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This question deals with how Hermione had to alter her parents' passports in order to give them new identities. But what about records of them kept in government databases? If the physical passports listed one name but a different name came up in the computer when they were checked, that surely would have raised questions.

Could she have modified her parents' names in government databases without somehow getting into a government office/facility? Nothing in the books or movies seemed to indicate that she went to that extent.

I'm basing this on the assumption that the UK kept electronic records of passport info in 1997 when HPDH took place, but couldn't find a conclusive answer on that. This post indicates that machine-readable passports came into effect in 1988 and digital passports were issued starting in 1998, so it would be reasonable to assume that the government had a database of passports issued by that time.

Related: Can magic be used to modify computer data? (If they should be merged into one question, let me know)

  • I think the assumption that a 17 year old girl that belongs to some weird anti-technology parallel society knows such things at the dawn of the computer age is a bit out there, especially since even with all the tools we have know, we can't even figure out how they did it back then – Raditz_35 Jun 15 '18 at 20:23
  • Maybe she did it in the airport, after they got through security. (This is definitely not how it's shown in the movie though.) – PlutoThePlanet Jun 15 '18 at 21:30
  • @Raditz_35 Well if there was a problem with her parents' passports when checked against a database they would have run into legal trouble, regardless of whether Hermione was aware of the need to cover that angle. JKR's answer that "she brought them home straight away" and the fact that they made it to Australia in the first place seem to indicate that there was no trouble with them traveling back and forth, although I understand that we don't know for sure. If we find out that they didn't have a passport database in 1997 or she got them there despite legal troubles that would be a valid answer – Ben Sutton Jun 15 '18 at 23:20
  • She may simply have arranged the charm to modify the perception of anyone dealing with them, so when the immigration officer looks at the computer screen they see the name Wilkins instead of Granger. It would be a bit like making a location unplottable. – Paul Johnson Sep 19 '18 at 7:35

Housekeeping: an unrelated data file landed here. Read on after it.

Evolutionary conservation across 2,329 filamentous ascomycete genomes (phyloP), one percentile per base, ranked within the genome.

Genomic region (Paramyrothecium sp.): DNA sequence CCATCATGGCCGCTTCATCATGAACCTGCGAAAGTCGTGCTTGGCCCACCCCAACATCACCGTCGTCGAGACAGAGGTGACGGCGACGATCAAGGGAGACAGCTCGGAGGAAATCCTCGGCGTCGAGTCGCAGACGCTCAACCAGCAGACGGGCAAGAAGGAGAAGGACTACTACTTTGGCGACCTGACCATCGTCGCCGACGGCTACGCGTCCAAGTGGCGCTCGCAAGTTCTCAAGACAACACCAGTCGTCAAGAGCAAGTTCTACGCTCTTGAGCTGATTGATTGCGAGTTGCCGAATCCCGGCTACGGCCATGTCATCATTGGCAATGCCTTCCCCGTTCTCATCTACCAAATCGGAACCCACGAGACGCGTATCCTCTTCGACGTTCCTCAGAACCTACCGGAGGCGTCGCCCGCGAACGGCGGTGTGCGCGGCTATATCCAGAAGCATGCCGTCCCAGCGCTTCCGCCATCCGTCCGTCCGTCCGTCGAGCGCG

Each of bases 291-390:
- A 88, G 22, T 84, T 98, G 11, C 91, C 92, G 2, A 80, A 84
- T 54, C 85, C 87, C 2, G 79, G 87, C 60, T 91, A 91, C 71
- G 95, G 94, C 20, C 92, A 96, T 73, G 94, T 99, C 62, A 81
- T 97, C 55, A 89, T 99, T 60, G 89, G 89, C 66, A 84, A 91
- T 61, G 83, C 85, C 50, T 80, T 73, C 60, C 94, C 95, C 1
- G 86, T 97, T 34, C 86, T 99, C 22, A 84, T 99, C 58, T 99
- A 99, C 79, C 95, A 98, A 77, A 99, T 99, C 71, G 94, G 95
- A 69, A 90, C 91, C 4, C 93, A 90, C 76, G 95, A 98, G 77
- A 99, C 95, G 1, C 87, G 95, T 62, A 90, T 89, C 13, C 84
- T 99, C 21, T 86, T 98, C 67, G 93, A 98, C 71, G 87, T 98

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There are at least two reasons why this is unlikely to have been a problem.

Firstly, governments were not as paranoid in the 90s as they are in the post-9/11 era, computers were more expensive, and the internet not so ubiquitous, making it unlikely to begin with that travellers passports were routinely checked against a comprehensive on-line database. (A smaller database containing only particularly wanted criminals seems more likely, but would not affect the Grangers.)

I could only find indirect evidence on this point, but note that the digital image passport was introduced specifically to make forgery more difficult, which wouldn't be necessary if customs could check the photograph online. (That isn't definitive; it is still possible that an on-line database existed but did not include photographs.)

Secondly, well, magic. Harry Potter magic quite simply doesn't leave that sort of loophole; if you have a room with a locked door and a set of flying keys, you can't just use Alohomora or a Reductor Curse to break through the door or the wall; the magic won't let you.

By analogy, we can expect that whatever magic Hermione might have performed to modify their passports would have also ensured that nobody questioned the changes. It isn't clear whether or not magic can affect electronic equipment (beyond preventing it from working) but it can certainly Confund the people who are using it, whether that means them thinking they'd already processed the passport, or that the names they were reading off the screen were in fact the ones they were expecting.

In other words, a wizard did it.

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